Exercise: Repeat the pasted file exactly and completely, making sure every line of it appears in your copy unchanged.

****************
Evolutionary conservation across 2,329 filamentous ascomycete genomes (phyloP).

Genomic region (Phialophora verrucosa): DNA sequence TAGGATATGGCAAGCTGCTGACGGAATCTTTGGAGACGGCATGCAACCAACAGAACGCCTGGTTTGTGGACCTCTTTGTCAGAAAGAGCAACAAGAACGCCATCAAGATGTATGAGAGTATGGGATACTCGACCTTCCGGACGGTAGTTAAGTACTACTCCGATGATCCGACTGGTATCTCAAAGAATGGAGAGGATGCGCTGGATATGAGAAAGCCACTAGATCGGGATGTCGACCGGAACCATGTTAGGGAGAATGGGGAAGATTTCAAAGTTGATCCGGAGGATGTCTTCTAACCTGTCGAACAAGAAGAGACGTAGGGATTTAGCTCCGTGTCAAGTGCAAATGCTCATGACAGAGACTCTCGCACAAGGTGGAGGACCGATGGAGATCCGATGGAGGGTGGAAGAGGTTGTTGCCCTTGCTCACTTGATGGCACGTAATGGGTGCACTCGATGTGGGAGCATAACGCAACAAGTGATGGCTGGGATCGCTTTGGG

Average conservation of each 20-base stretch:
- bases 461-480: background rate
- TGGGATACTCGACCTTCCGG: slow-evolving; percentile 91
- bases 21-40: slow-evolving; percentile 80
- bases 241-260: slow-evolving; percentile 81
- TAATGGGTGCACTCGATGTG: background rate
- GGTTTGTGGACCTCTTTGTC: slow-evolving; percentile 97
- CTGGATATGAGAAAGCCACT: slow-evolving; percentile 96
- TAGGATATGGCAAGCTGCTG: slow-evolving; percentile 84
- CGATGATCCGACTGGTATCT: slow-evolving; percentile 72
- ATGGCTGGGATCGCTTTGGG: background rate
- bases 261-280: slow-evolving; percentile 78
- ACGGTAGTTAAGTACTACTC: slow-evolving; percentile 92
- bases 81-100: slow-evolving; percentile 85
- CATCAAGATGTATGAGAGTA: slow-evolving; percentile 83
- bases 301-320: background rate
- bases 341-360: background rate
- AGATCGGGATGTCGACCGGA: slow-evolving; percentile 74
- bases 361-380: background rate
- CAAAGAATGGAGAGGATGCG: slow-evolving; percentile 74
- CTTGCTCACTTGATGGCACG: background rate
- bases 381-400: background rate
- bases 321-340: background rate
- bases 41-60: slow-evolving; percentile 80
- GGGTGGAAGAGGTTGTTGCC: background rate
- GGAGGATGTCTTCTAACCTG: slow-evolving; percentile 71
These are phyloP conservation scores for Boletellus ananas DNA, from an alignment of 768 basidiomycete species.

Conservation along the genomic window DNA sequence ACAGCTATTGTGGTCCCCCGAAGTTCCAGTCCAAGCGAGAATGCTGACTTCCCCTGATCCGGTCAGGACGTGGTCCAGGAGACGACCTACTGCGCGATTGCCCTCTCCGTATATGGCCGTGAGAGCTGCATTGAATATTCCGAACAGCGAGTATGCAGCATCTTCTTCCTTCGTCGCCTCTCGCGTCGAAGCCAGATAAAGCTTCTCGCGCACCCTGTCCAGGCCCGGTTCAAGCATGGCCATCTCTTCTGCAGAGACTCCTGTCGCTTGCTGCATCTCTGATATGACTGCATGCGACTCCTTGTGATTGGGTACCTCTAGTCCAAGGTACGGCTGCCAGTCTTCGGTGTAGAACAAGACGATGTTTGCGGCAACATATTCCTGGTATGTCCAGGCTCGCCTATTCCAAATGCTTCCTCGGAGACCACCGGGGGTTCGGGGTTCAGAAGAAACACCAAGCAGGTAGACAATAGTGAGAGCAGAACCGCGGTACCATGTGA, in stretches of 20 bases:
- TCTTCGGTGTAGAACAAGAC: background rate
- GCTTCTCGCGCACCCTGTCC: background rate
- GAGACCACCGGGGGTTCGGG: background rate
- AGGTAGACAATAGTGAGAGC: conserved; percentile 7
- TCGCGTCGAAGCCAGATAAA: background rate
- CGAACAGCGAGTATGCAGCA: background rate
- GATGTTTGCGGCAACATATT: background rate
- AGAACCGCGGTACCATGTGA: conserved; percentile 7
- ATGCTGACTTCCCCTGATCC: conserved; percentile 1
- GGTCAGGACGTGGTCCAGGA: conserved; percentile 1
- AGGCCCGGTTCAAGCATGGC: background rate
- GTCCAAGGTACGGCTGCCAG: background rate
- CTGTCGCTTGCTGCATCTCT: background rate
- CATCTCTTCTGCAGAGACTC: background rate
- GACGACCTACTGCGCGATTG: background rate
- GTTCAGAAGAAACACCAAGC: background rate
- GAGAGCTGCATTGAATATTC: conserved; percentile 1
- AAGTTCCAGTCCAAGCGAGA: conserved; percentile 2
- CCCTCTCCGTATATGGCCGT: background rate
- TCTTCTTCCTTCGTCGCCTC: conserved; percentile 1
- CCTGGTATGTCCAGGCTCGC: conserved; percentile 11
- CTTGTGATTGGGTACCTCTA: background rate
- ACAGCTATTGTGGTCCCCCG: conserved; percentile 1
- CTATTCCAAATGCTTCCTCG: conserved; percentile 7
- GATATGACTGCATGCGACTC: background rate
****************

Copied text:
Evolutionary conservation across 2,329 filamentous ascomycete genomes (phyloP).

Genomic region (Phialophora verrucosa): DNA sequence TAGGATATGGCAAGCTGCTGACGGAATCTTTGGAGACGGCATGCAACCAACAGAACGCCTGGTTTGTGGACCTCTTTGTCAGAAAGAGCAACAAGAACGCCATCAAGATGTATGAGAGTATGGGATACTCGACCTTCCGGACGGTAGTTAAGTACTACTCCGATGATCCGACTGGTATCTCAAAGAATGGAGAGGATGCGCTGGATATGAGAAAGCCACTAGATCGGGATGTCGACCGGAACCATGTTAGGGAGAATGGGGAAGATTTCAAAGTTGATCCGGAGGATGTCTTCTAACCTGTCGAACAAGAAGAGACGTAGGGATTTAGCTCCGTGTCAAGTGCAAATGCTCATGACAGAGACTCTCGCACAAGGTGGAGGACCGATGGAGATCCGATGGAGGGTGGAAGAGGTTGTTGCCCTTGCTCACTTGATGGCACGTAATGGGTGCACTCGATGTGGGAGCATAACGCAACAAGTGATGGCTGGGATCGCTTTGGG

Average conservation of each 20-base stretch:
- bases 461-480: background rate
- TGGGATACTCGACCTTCCGG: slow-evolving; percentile 91
- bases 21-40: slow-evolving; percentile 80
- bases 241-260: slow-evolving; percentile 81
- TAATGGGTGCACTCGATGTG: background rate
- GGTTTGTGGACCTCTTTGTC: slow-evolving; percentile 97
- CTGGATATGAGAAAGCCACT: slow-evolving; percentile 96
- TAGGATATGGCAAGCTGCTG: slow-evolving; percentile 84
- CGATGATCCGACTGGTATCT: slow-evolving; percentile 72
- ATGGCTGGGATCGCTTTGGG: background rate
- bases 261-280: slow-evolving; percentile 78
- ACGGTAGTTAAGTACTACTC: slow-evolving; percentile 92
- bases 81-100: slow-evolving; percentile 85
- CATCAAGATGTATGAGAGTA: slow-evolving; percentile 83
- bases 301-320: background rate
- bases 341-360: background rate
- AGATCGGGATGTCGACCGGA: slow-evolving; percentile 74
- bases 361-380: background rate
- CAAAGAATGGAGAGGATGCG: slow-evolving; percentile 74
- CTTGCTCACTTGATGGCACG: background rate
- bases 381-400: background rate
- bases 321-340: background rate
- bases 41-60: slow-evolving; percentile 80
- GGGTGGAAGAGGTTGTTGCC: background rate
- GGAGGATGTCTTCTAACCTG: slow-evolving; percentile 71
These are phyloP conservation scores for Boletellus ananas DNA, from an alignment of 768 basidiomycete species.

Conservation along the genomic window DNA sequence ACAGCTATTGTGGTCCCCCGAAGTTCCAGTCCAAGCGAGAATGCTGACTTCCCCTGATCCGGTCAGGACGTGGTCCAGGAGACGACCTACTGCGCGATTGCCCTCTCCGTATATGGCCGTGAGAGCTGCATTGAATATTCCGAACAGCGAGTATGCAGCATCTTCTTCCTTCGTCGCCTCTCGCGTCGAAGCCAGATAAAGCTTCTCGCGCACCCTGTCCAGGCCCGGTTCAAGCATGGCCATCTCTTCTGCAGAGACTCCTGTCGCTTGCTGCATCTCTGATATGACTGCATGCGACTCCTTGTGATTGGGTACCTCTAGTCCAAGGTACGGCTGCCAGTCTTCGGTGTAGAACAAGACGATGTTTGCGGCAACATATTCCTGGTATGTCCAGGCTCGCCTATTCCAAATGCTTCCTCGGAGACCACCGGGGGTTCGGGGTTCAGAAGAAACACCAAGCAGGTAGACAATAGTGAGAGCAGAACCGCGGTACCATGTGA, in stretches of 20 bases:
- TCTTCGGTGTAGAACAAGAC: background rate
- GCTTCTCGCGCACCCTGTCC: background rate
- GAGACCACCGGGGGTTCGGG: background rate
- AGGTAGACAATAGTGAGAGC: conserved; percentile 7
- TCGCGTCGAAGCCAGATAAA: background rate
- CGAACAGCGAGTATGCAGCA: background rate
- GATGTTTGCGGCAACATATT: background rate
- AGAACCGCGGTACCATGTGA: conserved; percentile 7
- ATGCTGACTTCCCCTGATCC: conserved; percentile 1
- GGTCAGGACGTGGTCCAGGA: conserved; percentile 1
- AGGCCCGGTTCAAGCATGGC: background rate
- GTCCAAGGTACGGCTGCCAG: background rate
- CTGTCGCTTGCTGCATCTCT: background rate
- CATCTCTTCTGCAGAGACTC: background rate
- GACGACCTACTGCGCGATTG: background rate
- GTTCAGAAGAAACACCAAGC: background rate
- GAGAGCTGCATTGAATATTC: conserved; percentile 1
- AAGTTCCAGTCCAAGCGAGA: conserved; percentile 2
- CCCTCTCCGTATATGGCCGT: background rate
- TCTTCTTCCTTCGTCGCCTC: conserved; percentile 1
- CCTGGTATGTCCAGGCTCGC: conserved; percentile 11
- CTTGTGATTGGGTACCTCTA: background rate
- ACAGCTATTGTGGTCCCCCG: conserved; percentile 1
- CTATTCCAAATGCTTCCTCG: conserved; percentile 7
- GATATGACTGCATGCGACTC: background rate